Effects of Notches on Surface Pressure Fluctuations Downstream of a Leading Edge Spoiler

Paper #:
  • 2009-01-2238

Published:
  • 2009-05-19
DOI:
  • 10.4271/2009-01-2238
Citation:
Park, J., Mongeau, L., and Mejia, P., "Effects of Notches on Surface Pressure Fluctuations Downstream of a Leading Edge Spoiler," SAE Int. J. Passeng. Cars – Mech. Syst. 2(1):1563-1573, 2009, doi:10.4271/2009-01-2238.
Pages:
11
Abstract:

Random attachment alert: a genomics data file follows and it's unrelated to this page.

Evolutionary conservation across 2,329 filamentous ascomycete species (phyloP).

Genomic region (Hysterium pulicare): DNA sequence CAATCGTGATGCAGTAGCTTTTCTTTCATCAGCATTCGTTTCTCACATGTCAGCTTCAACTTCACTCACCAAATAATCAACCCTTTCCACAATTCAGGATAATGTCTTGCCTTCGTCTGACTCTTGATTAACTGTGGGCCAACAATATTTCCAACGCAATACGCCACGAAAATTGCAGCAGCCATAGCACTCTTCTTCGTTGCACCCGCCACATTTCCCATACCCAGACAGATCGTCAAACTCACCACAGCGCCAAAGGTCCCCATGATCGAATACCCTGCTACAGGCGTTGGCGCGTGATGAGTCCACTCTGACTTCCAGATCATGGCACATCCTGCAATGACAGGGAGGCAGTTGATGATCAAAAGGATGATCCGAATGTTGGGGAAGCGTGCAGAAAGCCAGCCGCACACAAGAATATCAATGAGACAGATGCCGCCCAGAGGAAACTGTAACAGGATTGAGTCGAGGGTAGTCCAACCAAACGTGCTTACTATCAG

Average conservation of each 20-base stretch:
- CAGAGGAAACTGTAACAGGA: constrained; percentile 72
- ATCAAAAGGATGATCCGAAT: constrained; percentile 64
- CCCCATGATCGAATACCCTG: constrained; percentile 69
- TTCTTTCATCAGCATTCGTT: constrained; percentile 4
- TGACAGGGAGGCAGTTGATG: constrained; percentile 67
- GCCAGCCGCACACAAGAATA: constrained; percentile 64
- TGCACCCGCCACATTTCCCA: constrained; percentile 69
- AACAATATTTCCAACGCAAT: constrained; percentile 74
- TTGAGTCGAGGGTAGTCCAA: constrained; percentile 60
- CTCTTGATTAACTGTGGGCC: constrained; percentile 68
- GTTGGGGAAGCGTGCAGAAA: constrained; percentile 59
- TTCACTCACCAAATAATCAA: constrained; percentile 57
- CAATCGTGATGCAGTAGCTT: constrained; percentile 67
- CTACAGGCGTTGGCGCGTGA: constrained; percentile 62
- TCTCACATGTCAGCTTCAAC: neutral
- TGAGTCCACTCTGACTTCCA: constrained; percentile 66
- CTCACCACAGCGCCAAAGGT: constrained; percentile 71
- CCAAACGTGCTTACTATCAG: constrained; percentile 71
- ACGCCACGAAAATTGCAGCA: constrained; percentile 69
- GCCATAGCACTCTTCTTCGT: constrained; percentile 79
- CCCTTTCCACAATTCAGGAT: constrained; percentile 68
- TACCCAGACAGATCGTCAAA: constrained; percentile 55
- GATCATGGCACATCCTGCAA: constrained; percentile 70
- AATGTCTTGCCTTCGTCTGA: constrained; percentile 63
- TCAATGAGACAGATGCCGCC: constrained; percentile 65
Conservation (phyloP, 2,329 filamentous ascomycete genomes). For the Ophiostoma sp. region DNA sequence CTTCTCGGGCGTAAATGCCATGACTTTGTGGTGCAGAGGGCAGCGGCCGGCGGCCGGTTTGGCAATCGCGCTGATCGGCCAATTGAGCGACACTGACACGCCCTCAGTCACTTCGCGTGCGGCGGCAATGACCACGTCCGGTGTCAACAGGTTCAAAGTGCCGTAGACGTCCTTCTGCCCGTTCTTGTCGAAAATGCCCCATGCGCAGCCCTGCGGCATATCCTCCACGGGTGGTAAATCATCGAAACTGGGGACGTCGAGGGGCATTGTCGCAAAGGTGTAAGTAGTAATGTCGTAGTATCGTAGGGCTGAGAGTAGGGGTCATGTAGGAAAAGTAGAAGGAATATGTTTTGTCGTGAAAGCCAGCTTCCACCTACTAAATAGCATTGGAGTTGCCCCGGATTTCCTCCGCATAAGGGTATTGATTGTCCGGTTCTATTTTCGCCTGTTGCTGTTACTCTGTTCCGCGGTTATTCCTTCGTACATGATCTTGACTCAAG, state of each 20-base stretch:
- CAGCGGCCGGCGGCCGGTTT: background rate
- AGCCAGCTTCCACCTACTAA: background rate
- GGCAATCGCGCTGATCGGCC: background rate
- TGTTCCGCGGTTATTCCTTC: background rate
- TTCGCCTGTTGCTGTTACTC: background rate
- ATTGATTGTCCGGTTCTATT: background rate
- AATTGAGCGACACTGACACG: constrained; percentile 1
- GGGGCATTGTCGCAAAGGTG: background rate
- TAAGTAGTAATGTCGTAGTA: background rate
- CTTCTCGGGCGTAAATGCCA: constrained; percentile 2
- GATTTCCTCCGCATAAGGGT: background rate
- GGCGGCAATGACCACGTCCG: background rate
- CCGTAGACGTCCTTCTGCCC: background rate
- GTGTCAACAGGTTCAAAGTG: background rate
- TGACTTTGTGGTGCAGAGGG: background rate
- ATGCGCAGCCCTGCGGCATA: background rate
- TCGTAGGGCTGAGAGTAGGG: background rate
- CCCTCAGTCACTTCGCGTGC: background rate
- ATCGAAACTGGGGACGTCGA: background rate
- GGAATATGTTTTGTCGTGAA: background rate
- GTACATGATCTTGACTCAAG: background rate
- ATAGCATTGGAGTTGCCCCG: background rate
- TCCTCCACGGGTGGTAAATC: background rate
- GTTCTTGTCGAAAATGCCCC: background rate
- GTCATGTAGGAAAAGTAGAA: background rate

Notched spoilers have been observed to be more effective than uniform spoilers to suppress the flow-induced cavity resonance of vehicles with open sunroofs. In this study, a few mechanisms possibly involved in buffeting suppression from notched spoilers were investigated experimentally and numerically. One objective was to investigate the spatial coherence and phase of the wall pressure fluctuations downstream of notched spoilers in comparison with the same quantities for uniform spoilers. Another objective was to gather detailed measured data to allow the verification of computer simulations of the flow over the notched spoiler. Experiments were performed to measure the velocity and wall pressure fields downstream of spoilers mounted on the rigid floor of a closed test section wind tunnel for different spoiler heights. Efforts were made to reproduce the spoiler and wind tunnel geometry and boundary conditions of the experimental set-up in the numerical simulations. The numerical investigation used the Lattice Boltzmann Method (LBM), with the so-called Very Large Eddy Simulation (VLES) viscosity turbulence model. The results of the numerical investigation were in satisfactory agreement with measured data at low frequencies, where buffeting is expected to occur. The results clearly showed that the notches act as streamwise vortex generators. They reduced spoiler drag, resulting in an upstream shift of the flow reattachment region. The results confirmed that the streamwise vortices break down the homogeneity of the leading edge cross-stream vortices predominantly responsible for the cavity excitation. This decreased the cross-stream coherence of the surface pressure field, thereby reducing the magnitude of the net equivalent excitation force acting over the surface downstream.
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